Watching a game show on TV the other day the big prize winning question was how many zeroes are there in a trillion. Not many Zimbabweans have to think for more than a few seconds to come up with the right answer. Thanks to our government’s ruinous economic policies when Robert Mugabe was in power, we all learnt to never trust the banks with our money and to count in threes: 3 zeroes is a thousand, 6 zeroes a million, 9 zeroes a billion and 12 zeroes is a trillion. We had million, billion and trillion dollar notes in our wallets and our bank balances were in quadrillions, quintillions and septillions. The Zimbabwe government called the money Bearer Cheques and we went shopping with “bricks” – piles of packed notes- stuffed into shopping bags and rucksack while supermarket tellers had cardboard boxes under their counters which they filled with notes every thirty minutes.
That madness all changed for a brief period from 2009 – 2013 while the MDC’s Tendai Biti was the Minister of Finance; the Zimbabwe dollar Bearer Cheques were scrapped and we traded freely in US dollars and South African Rand. When Mr Biti left so did sanity: US dollars evaporated and before we knew it were back to another made up currency: Bond Notes. In the last year, with Mr Mnangagwa in power, our downward slide has become a plunging free fall and this week we heard that all the US dollars in our bank accounts, along with all the Bond notes and coins in our pockets, are now called RTGS dollars. RTGS dollars are to be valued against the US dollar at an exchange rate which will be announced EVERY DAY. The RTGS rate to the US$ will apparently FLOAT depending on supply and demand. The supply will come from exporters (who have to surrender most of their US dollar earnings to the Reserve Bank anyway) and people depositing real US$ into the banks or swopping real US$ for RTGS dollars at whatever the rate is on the day. The demand will come from ten million ordinary Zimbabweans.
In other words, on Wednesday I went to bed with $100 in my bank account. On my bank statement it specifies that my money is: “Currency: USD.” Today my US$100 is apparently called RTGS$100 and if the exchange rate is 2 Bond to I USD then my RTGS $100 is only worth US$50. If tomorrow the exchange rate has changed and is 3 Bond to 1USD then my RTGS$100 is only worth US$33.33. If by Monday the exchange rate has changed again and is 5 Bond to 1USD then my RTGS$100 is only worth US$20. Simply put, the government of Zimbabwe have, yet again, stolen all our US dollars.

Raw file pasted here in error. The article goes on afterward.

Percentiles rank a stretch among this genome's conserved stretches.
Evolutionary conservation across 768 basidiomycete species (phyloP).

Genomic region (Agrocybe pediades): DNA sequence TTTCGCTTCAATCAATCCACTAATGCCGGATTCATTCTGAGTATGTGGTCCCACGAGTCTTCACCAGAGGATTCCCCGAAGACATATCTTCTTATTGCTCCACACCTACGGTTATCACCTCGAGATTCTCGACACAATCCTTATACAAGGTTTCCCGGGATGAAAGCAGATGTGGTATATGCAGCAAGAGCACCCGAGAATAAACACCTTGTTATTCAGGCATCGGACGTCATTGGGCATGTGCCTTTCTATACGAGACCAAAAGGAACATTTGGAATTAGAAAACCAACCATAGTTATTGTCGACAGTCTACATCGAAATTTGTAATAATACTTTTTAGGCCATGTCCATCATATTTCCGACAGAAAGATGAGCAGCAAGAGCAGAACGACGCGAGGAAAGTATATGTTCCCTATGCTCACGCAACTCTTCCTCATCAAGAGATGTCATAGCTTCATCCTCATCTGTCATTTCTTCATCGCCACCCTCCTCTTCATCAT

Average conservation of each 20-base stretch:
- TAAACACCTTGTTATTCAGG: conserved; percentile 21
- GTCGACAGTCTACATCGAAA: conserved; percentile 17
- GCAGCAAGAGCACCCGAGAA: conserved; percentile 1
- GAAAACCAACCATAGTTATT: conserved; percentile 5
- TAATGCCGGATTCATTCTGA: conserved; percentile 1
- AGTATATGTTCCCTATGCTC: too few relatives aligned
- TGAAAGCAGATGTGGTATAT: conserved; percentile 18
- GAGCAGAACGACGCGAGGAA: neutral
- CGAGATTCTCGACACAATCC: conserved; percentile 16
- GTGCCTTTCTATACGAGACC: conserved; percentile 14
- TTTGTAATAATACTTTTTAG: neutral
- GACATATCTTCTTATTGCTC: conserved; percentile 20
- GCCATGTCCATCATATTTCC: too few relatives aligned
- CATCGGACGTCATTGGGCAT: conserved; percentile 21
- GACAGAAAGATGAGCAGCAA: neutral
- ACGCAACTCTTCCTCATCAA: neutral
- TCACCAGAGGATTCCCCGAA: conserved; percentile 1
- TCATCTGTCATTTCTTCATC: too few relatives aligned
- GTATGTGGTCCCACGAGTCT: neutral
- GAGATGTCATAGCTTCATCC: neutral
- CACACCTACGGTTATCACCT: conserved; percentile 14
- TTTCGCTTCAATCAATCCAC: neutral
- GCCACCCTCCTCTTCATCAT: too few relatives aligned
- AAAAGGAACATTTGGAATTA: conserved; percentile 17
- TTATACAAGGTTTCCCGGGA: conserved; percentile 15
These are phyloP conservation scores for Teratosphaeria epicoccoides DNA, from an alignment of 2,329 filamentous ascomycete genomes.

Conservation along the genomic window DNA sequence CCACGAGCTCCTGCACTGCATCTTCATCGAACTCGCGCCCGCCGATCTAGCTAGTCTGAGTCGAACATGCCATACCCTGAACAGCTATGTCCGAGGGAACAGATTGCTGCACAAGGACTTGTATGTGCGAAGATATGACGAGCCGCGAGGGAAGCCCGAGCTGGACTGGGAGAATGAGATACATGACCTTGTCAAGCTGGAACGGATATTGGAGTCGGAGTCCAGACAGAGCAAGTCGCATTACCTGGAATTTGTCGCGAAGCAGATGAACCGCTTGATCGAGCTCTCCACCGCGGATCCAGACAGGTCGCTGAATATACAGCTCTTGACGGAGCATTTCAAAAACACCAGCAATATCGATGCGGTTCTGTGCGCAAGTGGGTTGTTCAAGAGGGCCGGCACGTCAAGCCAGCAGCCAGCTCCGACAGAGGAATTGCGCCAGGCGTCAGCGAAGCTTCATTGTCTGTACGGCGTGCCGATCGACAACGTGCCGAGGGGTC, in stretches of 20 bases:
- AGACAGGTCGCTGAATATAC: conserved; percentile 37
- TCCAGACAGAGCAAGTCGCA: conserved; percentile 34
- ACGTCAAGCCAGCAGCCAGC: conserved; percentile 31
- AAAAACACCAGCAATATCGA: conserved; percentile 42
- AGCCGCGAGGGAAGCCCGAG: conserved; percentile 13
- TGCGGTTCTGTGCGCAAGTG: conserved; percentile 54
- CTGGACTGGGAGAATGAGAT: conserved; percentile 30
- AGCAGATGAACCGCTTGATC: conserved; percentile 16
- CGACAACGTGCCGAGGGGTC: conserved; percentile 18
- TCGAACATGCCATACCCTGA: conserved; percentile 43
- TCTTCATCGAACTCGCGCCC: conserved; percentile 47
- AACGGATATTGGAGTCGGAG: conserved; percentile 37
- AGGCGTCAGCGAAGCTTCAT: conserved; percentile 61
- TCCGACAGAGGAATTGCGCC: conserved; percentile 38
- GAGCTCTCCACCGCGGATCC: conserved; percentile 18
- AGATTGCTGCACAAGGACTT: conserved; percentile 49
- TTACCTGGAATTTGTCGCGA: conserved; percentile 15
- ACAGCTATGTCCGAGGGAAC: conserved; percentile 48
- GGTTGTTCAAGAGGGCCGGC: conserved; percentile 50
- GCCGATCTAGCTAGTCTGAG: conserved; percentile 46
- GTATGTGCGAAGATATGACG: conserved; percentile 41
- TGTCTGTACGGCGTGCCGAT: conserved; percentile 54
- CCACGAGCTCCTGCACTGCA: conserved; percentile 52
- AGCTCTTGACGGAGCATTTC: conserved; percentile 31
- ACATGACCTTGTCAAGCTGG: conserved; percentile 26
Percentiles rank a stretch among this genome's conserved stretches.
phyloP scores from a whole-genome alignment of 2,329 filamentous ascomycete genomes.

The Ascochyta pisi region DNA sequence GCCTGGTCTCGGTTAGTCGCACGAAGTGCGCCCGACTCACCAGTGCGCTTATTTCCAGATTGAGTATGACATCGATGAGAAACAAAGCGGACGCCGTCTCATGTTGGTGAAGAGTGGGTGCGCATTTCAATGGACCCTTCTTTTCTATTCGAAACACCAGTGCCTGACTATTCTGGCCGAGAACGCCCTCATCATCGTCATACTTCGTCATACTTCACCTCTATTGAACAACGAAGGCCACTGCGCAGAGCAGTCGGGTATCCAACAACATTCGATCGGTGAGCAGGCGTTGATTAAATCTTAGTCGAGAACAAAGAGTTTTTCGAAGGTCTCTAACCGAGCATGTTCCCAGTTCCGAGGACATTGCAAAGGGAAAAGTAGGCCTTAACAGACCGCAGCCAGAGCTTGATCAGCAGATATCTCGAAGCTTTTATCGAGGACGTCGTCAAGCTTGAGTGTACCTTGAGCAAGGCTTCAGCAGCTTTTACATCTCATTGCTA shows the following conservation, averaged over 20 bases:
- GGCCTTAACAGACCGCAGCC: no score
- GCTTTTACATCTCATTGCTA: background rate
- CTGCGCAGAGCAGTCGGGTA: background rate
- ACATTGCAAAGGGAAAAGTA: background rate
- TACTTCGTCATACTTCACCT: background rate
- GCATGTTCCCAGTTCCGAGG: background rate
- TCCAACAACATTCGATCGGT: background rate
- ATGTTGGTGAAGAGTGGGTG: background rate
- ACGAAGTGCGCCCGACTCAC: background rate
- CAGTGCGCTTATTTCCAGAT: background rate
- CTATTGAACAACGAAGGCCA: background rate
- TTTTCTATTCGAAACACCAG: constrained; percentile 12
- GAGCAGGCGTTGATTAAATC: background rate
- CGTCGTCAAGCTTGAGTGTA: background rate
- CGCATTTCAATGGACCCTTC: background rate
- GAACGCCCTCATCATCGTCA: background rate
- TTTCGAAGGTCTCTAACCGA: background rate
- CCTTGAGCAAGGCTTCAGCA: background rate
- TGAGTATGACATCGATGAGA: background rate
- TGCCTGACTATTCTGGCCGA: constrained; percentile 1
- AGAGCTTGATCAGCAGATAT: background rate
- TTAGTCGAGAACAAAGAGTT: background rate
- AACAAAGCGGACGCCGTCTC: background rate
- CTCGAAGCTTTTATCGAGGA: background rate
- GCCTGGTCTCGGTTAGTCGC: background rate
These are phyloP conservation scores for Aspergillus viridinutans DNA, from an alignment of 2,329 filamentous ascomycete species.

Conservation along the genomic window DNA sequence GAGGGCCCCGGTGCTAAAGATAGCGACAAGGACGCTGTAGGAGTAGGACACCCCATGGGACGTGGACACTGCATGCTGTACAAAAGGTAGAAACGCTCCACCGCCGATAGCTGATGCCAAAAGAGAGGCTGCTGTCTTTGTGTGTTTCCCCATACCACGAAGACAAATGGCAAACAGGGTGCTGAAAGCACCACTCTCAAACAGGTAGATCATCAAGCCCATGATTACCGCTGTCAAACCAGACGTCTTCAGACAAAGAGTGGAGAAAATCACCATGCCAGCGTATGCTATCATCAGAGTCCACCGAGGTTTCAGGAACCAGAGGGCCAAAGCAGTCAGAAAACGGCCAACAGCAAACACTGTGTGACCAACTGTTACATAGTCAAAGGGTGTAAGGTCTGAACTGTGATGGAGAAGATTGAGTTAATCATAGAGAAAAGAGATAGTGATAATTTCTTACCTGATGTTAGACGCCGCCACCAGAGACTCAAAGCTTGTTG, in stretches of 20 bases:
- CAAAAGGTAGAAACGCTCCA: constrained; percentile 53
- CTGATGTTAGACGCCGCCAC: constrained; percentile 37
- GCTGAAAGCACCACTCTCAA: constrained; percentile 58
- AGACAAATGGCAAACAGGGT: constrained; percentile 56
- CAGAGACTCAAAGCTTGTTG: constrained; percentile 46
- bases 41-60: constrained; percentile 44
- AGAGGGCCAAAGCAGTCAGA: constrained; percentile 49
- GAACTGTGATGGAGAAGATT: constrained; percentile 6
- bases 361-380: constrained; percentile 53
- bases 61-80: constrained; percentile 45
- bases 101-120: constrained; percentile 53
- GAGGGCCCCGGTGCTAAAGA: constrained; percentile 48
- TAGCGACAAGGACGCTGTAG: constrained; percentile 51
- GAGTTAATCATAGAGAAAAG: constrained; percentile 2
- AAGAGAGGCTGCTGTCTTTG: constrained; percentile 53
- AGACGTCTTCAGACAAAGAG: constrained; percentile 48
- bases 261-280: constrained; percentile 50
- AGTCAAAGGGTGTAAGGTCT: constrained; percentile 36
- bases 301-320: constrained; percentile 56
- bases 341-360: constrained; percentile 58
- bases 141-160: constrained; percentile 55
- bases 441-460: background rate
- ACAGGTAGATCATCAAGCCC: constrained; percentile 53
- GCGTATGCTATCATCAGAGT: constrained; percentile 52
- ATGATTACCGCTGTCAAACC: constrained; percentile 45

The big question is can I, as an individual go into the bank and say I want to withdraw my RTGS $100 as US dollars at whatever the rate is on the day? I know I’m going to lose half or three-quarters of the value if I do this but hey, a real US dollar note is a real US dollar note and I can use it anywhere in the world, unlike the RTGS invisible bank note which I can only use in Zimbabwe. For the past three years (since the Bond note was introduced in 2016) withdrawing our money from the banks has been virtually impossible. Sometimes, on a very good day we may have been able to withdraw one crisp green US$20 note; mostly we’ve been lucky to be able to get 20 Bond dollars or 20 dollars worth of Bond coins. So can I go and withdraw my RTGS$100 in US dollars at the rate on that day? That’s not yet clear but the Reserve Bank statement says: “Foreign Currency from the Inter-Bank Market shall be utilized for bonafide foreign payment invoices,” and that at a Bureau de Change I can only get US dollars if it is for: “ foreign subscriptions, business and personal travel.”
Tendai Biti who a decade ago made sanity from Zimbabwe’s currency mess said that the Reserve Bank Governor: “is a thief because he has effectively devalued people’s salaries to the extent that if you earn $500, it means you now earn $100.”
Global economist Prof Steve Hanke said: “Zimbabwe’s Min. of Fin. Mthuli Ncube has just officially blessed a huge devaluation in Zim quasi-currencies and said they will float. He should have added that they won’t float on a sea of tranquility, but sink.”
And the saddest thing of all is that it’s the ordinary people of Zimbabwe whose earnings, be it from bananas on the roadside or low paying jobs in the private and public sector, are already just withering away and nothing’s being said about them. In the past four months prices have gone up by 200% but wages and income have not. The huge queues in supermarkets have disappeared because people can’t afford to buy groceries anymore and our highways are wide open as people can’t afford to travel anymore either.
As I end this letter the military are still in our towns and on our highways, there is yet to be any accountability for the people killed by armed soldiers in the January protests, people are still being abducted from their homes at night (two young men this week in Mutare) people are still in hiding, still in prison cells, still haven’t been tried in court. The RTGS Dollar nonsense has provided a convenient and very thick smoke screen to the horrors of the past few months in our country and to the question everyone still wants to know: where did all our US dollars go?. Until next time, thanks for reading this letter and my books about life in Zimbabwe, love cathy